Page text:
Red Wine Longan & Walnut Boule (It's early winter here in Australia but my bougainvilleas are still roaring with blooms.)    


The crumb of Red Wine Longan & Walnut Boule    


Red Wine Longan Sourdough    


The crumb of Red Wine Longan Sourdough    

I am very happy with the results of these breads.  The rich aroma from the longan and red wine is a cracker combination.   There is a delicate balance between the sweet longan and the added salt.  I was a bit shy with the red wine so the crumb color isn't as deep as in my memory.  In fact, a vintage port  may even be a better pair with the longan.  Both breads are delicious.  The crumb is moist and flavorsome and the crust is crispy and aromatic.  To further improve the flavor I could try retarding the dough next time.    

The silly thing is I thought I had my glasses on when I was weighing my ingredients (I was aiming for a final dough hydration of around 69%, counting the red wine) but the final dough was 400g more than I thought!  I do not know how much more flour or water that was actually put in.  My dough felt more like 72% than 69%!  As the flour I used was high gluten at 13.6%, I knew I could push the hydration to give the crumb a better chance of opening up; but I did not want too much hydration as my technique could not handle it.  My daughter asked me to write up the recipe for next time.  Well, it'll have to be a new one then.    


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The method of these two sourdough breads came from Bolangerie Comme Chinois' head chef, Nishikawa Takaaki, in Kobe, Japan.  His most recent cook, "Varie" (i.e., variety breads) is one of the most amazing books of modern French breads I have ever read.  For over many decades Japan has had dedicated chefs working and training in France; they then went back to Japan to not only spread the French bread culture but also to enrich their own.   The breads and pastry shops in Japan are simply wonderful.  In 2002 Japan won the triennial Coupe du Monde de la Boulangerie in Paris.  (The US team took gold in 2005 and France only reclaimed their home gold in 2008.  Incidentally, Taiwan's first-ever representation to this event in 2008 came second to hosts France.)  

As Taiwan was under Japanese occupation for 50 years which ended at the end of the Second World War, many of my parents' generation speak Japanese.  I grew up in Taiwan eating what I now know as "variety breads" from Japan, which in turn came from France but with a heavy Japanese influence.  The "variety breads" that I had as a young kid were, and still are today, a meal on its own.  They can be either savory or more desert like - anything is possible with these variety breads.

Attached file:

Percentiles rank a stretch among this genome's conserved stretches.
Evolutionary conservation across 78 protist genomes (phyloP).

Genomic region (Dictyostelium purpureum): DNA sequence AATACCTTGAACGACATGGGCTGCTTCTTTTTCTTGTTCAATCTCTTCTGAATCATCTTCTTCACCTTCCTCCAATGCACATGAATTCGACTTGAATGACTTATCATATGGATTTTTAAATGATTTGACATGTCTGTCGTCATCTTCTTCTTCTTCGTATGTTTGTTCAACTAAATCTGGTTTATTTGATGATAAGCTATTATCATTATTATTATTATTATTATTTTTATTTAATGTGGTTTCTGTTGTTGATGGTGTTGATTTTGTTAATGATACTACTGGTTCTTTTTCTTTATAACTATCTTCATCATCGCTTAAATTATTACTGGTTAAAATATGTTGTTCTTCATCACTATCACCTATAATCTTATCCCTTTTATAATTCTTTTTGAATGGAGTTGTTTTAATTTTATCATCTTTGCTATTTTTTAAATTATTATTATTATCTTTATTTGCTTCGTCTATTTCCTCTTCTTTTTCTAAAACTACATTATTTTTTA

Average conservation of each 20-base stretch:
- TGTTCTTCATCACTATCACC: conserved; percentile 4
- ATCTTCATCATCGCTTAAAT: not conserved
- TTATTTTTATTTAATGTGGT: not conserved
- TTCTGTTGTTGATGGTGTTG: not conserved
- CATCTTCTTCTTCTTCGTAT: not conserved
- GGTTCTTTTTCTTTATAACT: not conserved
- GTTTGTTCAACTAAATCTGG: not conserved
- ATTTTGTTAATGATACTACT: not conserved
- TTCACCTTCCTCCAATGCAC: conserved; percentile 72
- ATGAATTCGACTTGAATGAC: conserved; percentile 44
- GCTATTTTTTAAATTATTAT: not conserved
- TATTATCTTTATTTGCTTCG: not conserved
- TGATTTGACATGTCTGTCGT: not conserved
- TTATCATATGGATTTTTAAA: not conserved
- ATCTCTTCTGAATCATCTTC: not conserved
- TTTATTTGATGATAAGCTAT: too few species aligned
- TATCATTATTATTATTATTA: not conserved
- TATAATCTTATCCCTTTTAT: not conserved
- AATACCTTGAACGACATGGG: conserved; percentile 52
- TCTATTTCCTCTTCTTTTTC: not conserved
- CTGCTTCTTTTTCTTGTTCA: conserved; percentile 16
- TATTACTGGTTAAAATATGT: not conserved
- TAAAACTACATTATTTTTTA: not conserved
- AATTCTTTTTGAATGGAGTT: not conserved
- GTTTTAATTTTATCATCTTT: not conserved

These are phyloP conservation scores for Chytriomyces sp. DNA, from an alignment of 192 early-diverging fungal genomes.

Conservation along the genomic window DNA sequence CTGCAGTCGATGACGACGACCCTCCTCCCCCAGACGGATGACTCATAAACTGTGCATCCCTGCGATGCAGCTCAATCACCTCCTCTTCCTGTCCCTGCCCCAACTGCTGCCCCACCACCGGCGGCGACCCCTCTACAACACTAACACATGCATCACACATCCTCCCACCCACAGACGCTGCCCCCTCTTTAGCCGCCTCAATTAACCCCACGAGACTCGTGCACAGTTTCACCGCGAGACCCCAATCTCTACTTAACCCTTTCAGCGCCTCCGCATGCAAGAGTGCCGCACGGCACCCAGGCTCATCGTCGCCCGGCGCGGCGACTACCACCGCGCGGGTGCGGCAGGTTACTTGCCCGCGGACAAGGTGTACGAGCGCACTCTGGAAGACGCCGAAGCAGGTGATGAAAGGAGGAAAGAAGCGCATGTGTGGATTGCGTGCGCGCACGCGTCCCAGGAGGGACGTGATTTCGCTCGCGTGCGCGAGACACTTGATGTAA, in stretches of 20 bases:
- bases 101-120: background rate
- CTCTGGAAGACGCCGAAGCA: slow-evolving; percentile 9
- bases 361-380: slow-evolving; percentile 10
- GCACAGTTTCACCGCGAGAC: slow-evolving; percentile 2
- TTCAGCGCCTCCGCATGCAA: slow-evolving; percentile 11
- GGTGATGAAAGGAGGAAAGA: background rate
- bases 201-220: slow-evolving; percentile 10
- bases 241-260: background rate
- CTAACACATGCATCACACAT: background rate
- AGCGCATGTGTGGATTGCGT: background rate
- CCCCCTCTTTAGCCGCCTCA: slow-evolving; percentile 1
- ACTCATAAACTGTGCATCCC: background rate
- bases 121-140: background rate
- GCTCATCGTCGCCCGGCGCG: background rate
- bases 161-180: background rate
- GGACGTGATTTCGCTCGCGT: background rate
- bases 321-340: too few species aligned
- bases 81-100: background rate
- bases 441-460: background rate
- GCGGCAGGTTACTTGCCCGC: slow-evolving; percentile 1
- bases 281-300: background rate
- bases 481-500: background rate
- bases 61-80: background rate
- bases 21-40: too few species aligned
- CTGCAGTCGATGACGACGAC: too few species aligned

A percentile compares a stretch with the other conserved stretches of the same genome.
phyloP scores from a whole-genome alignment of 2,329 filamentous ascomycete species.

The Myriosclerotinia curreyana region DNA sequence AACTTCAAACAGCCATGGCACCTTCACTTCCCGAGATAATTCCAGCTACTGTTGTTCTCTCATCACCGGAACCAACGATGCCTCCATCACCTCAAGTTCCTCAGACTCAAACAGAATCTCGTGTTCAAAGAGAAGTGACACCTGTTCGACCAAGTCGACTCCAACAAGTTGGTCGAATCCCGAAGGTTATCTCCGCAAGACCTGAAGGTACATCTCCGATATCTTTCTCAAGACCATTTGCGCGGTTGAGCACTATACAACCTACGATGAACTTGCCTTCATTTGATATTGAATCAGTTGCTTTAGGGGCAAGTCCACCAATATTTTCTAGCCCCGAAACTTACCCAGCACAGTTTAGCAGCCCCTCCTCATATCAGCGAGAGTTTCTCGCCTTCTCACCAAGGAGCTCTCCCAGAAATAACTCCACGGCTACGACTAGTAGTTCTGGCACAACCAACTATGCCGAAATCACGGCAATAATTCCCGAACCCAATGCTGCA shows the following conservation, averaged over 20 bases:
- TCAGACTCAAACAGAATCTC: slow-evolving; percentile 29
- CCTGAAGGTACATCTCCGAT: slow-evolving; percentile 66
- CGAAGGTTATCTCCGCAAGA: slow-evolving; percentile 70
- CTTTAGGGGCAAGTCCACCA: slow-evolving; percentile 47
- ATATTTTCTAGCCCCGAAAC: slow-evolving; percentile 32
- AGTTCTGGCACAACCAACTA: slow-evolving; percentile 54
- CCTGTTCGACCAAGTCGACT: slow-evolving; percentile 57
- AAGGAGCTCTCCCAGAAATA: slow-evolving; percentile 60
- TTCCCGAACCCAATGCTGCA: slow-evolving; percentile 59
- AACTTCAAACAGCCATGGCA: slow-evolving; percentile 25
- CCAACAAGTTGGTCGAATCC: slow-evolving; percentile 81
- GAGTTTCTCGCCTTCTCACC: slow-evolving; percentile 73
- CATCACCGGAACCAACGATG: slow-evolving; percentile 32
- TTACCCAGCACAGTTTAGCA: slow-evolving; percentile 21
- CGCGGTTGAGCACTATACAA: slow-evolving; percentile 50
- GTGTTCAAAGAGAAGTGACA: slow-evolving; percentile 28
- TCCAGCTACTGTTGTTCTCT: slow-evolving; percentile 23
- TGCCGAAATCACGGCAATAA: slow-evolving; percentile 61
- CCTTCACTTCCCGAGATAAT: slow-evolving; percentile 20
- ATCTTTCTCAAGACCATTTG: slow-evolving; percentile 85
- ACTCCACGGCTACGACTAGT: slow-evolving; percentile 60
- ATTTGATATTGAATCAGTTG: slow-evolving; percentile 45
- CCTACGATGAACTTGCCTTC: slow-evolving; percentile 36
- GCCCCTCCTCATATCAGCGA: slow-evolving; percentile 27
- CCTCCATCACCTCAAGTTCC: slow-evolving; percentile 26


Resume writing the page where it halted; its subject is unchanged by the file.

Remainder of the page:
All variety breads came from a basic dough piece with "variety" built on to it.  Before I tried anything fancy, I thought I'd start off plain.   I used Nishikawa Takaaki's Pain Paysanne recipe for both breads here, which has 15% whole wheat and 5% rye meal.  It employs a poolish as well as a very firm starter @ 49% hydration.  My basic dough weighed 1,250g at 65% hydration, 700g of which I used for the plain sourdough bread below, and the balance 550g for the "wave" loaf.  For the sourdough bread, it's bulk fermented for 50 minutes at 28 degree C (82F) with one stretch & fold at the 30 minutes mark, then shaped and proofed for 3 hours also at 28 degree C.  

plain sourdough bread using Nishikawa's Pain Paysanne recipe

My "wave" loaf below is a poor representation of Nishikawa Takaaki's version.  The basic dough is placed in freezer for 30 minutes to firm up, at which point a piece of flatten out butter (25% dough weight) is incorporated and folded several times - much like the way dough is prepared for croissant.  The dough is then divided into two pieces which are twisted and, at the same time, braided before being placed into a loaf tin to proof for 3 hours at 28 degree C (82.5F), then bake with steam.


sourdough "wave" loaf using Nishkawa's Pain Paysanne's recipe as the basic dough


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Chinese had been poor throughout history. It's customary to greet people, "Have you eaten?"  Up until recently, when I had to call someone on the phone, the first thing I said was, "Have you had lunch (or dinner)?"  This is my hello, how's it going sort of greetings.  Lately I've found that must have sounded absurd to people.  I ran into Carol, our neighbour, and two (or should I say, three) nice looking lady friends of hers saying good-bye to each other at our cul-de-sac around mid-day today.  What did I say? I said, "Have you eaten?"  Immediately I felt absurd.  Carol said, no; we've just had green tea.  I said I had dough proofing at my countertop ready to be baked; would you like to try?  Fortunately they said no; it wouldn't have been enough.  So, here it is.  The bread for today, a one-pounder.